Jeb Bush, whose name is a redundancy (“Jeb” stands for John Ellis Bush), has quite the quandary on his hands. He wants to be his own man, but has an awfully strange way of executing that plan. All of his foreign policy advisors worked for his father and brother. On one hand, after several misfired answers on the subject of the Iraq war, he said, “Knowing what we know now, I would not have gone into Iraq.” Of course, Mr. John Ellis “I am my own man” Bush later said that the United States may have to send more troops back to Iraq to defeat ISIS. Right, another Bush presidency and another Iraq invasion. That makes it three for three!
Over the last few days, Jeb! has been falling all over himself to defend his brother. He has been repeating the mantra he started chanting earlier this year (and at the debate). It has been getting more attention since Donald Trump made the astute observation that 9/11 happened during George W. Bush’s presidency. Jeb!’s response has been, “He kept us safe.” Aside from that Mrs. Lincoln, how did you enjoy the play?
In January 2001, President Bill Clinton’s top National Security Advisor, Sandy Berger, had a sit-down with President George W. Bush’s top National Security Advisor, Condoleeza Rice. He told her, “I believe that the Bush Administration will spend more time on terrorism generally, and on al-Qaeda specifically, than any other subject.” They ignored him.
It gets worse. On August 6, 2001, President George W. Bush received a security briefing that told him Osama bin Laden wanted to attack the United States and hijack airplanes to do it. That’s more than a month before 9/11. Later his White House would be asked about the a memo entitled, “Bin Laden Determined to Strike in U.S.” Their response was that the memo was an “historical document.”
When Bush 43’s counterterrorism chief, Richard Clarke, testified before the 9/11 commission, he told them that he had spent the six months leading up to that day trying to get the administration to take terrorism seriously, but wasn’t getting anywhere. He said, “Your government failed you, and I failed you. We tried hard, but that doesn’t matter because we failed you. And for that failure, I would ask, once all the facts are out, for your understanding and for your forgiveness.”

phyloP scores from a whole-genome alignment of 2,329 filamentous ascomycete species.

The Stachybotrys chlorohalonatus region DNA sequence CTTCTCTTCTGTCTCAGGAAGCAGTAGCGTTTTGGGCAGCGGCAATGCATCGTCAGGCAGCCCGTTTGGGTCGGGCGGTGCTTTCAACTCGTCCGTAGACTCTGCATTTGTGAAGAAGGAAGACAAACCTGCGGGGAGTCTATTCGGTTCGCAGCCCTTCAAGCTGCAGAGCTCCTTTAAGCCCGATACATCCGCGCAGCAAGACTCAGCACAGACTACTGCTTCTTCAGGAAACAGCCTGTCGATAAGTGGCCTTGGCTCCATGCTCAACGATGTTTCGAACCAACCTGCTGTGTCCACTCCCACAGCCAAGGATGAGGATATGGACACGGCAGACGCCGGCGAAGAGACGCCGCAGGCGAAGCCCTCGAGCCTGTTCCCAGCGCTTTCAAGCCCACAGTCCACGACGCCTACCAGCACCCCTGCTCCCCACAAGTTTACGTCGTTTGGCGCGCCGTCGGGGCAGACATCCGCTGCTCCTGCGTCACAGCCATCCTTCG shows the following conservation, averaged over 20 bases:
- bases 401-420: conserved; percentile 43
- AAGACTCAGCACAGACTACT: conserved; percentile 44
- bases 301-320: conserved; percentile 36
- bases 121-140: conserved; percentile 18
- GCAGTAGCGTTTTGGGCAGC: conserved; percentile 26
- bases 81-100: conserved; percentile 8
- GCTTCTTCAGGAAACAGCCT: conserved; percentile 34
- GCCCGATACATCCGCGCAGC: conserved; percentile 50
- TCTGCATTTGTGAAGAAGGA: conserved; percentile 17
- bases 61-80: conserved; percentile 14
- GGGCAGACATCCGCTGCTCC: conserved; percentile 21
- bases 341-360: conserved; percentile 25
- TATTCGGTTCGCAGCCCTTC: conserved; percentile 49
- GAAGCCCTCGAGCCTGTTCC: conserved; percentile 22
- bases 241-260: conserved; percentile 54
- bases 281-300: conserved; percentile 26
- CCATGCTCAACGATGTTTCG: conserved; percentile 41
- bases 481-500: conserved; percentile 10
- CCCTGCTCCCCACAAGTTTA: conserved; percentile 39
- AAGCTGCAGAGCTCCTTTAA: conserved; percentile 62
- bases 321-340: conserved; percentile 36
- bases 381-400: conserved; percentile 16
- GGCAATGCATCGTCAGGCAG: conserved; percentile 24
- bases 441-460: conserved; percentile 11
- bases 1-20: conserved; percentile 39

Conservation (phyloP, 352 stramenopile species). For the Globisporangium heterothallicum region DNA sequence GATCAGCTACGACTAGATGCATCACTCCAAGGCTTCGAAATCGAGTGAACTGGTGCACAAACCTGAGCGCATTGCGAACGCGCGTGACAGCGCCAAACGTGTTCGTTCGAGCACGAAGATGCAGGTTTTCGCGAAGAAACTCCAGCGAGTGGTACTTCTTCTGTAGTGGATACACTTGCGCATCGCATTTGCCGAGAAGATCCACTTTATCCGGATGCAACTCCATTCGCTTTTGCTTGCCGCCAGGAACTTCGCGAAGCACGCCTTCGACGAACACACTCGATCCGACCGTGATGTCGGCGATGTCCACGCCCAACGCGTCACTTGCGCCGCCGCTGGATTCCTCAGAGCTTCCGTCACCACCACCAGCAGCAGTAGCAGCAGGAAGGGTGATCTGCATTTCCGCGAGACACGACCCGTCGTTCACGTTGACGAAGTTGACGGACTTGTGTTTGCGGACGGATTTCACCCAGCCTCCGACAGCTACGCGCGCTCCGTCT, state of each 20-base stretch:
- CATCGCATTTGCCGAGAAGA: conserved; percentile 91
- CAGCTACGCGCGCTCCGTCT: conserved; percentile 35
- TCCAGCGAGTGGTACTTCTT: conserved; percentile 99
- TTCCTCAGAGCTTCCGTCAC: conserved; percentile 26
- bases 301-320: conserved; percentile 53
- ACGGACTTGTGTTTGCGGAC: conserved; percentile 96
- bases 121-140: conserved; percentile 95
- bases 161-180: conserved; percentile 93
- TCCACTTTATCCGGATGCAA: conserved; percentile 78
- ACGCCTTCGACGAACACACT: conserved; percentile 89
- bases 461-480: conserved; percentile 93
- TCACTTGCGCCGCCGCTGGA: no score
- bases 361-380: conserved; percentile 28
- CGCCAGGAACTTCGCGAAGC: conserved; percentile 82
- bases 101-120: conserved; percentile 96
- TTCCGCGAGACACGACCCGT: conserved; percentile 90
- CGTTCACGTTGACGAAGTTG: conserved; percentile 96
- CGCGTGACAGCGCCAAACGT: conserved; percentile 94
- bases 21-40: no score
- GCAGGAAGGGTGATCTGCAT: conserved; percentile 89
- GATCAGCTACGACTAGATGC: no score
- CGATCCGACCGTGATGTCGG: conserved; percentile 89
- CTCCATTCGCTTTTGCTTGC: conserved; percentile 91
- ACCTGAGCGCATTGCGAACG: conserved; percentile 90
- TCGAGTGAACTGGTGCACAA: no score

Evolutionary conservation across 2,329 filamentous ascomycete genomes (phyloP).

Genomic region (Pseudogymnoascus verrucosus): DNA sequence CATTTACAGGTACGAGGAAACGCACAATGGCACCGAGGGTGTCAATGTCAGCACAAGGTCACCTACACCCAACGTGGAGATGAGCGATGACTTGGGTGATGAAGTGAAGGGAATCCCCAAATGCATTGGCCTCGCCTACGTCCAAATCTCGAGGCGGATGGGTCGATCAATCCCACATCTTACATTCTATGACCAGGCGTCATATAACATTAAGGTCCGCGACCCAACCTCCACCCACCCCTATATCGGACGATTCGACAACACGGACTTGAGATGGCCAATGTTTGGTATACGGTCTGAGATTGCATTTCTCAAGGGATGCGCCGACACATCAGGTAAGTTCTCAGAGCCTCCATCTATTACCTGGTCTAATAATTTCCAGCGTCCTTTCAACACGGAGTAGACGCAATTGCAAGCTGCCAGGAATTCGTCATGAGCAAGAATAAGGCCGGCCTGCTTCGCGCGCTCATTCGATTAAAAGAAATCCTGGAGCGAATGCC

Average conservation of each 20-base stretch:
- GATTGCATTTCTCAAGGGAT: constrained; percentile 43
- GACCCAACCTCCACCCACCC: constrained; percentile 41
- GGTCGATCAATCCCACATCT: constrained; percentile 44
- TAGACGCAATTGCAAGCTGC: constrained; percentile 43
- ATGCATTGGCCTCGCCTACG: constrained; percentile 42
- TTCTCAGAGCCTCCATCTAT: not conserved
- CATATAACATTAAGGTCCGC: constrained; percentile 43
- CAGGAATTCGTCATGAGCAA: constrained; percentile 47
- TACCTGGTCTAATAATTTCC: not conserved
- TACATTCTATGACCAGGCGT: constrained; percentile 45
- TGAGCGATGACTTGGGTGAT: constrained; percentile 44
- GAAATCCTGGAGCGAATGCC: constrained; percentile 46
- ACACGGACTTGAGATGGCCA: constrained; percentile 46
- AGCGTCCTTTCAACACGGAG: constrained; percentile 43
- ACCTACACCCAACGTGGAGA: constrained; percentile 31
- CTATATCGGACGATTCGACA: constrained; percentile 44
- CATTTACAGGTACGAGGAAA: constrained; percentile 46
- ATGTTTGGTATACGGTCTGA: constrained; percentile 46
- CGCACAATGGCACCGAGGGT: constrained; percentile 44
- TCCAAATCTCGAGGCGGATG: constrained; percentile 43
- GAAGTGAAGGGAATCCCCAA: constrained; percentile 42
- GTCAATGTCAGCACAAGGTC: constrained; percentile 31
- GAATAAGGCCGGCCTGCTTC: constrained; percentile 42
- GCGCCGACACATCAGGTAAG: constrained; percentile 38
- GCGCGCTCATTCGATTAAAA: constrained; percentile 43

What was the second Bush administration focusing its energies on? Going after Saddam Hussein. Bush’s first treasury secretary was Paul O’ONeill. In his 2004 book, he details the first cabinet meeting of the new administration in 2001 and asserts the president showed his eagerness to go into Iraq within days of getting into the White House. O’Neill told CBS, “From the very beginning, there was a conviction that Saddam Hussein was a bad person and that he needed to go. For me, the notion of pre-emption, that the U.S. has the unilateral right to do whatever we decide to do, is a really huge leap.”
The CNN piece goes on to say:
Suskind said O’Neill and other White House insiders gave him documents showing that in early 2001 the administration was already considering the use of force to oust Saddam, as well as planning for the aftermath.
“There are memos,” Suskind told the network. “One of them marked ‘secret’ says ‘Plan for Post-Saddam Iraq.’
Suskind cited a Pentagon document titled “Foreign Suitors For Iraqi Oilfield Contracts,” which, he said, outlines areas of oil exploration. “It talks about contractors around the world from … 30, 40 countries and which ones have what intentions on oil in Iraq.”
In the book, O’Neill is quoted as saying he was surprised that no one in a National Security Council meeting asked why Iraq should be invaded.
“It was all about finding a way to do it. That was the tone of it. The president saying ‘Go find me a way to do this,'” O’Neill said.
A number of news outlets have been looking over the newly-released emails that Hillary Clinton sent when she was Secretary of State. They are practically foaming at the mouth over the idea that the war in Iraq was discussed between then- Britain Prime Minister Tony Blair and George W. Bush in 2002. We have known since at least 2004 that the planning of that war was started much earlier than that. I don’t make many predictions but in 1999, I said if George W. Bush got into the White House, we’d end up invading Iraq. I guess I am confused about why people are just getting the memo on this.
What’s the “take home message?”
- George W. Bush did not “keep us safe.”
- Planning for the Iraq war was already underway when George W. Bush took office.
- People need to pay more attention. Don’t wait 11 years to be outraged. Seriously.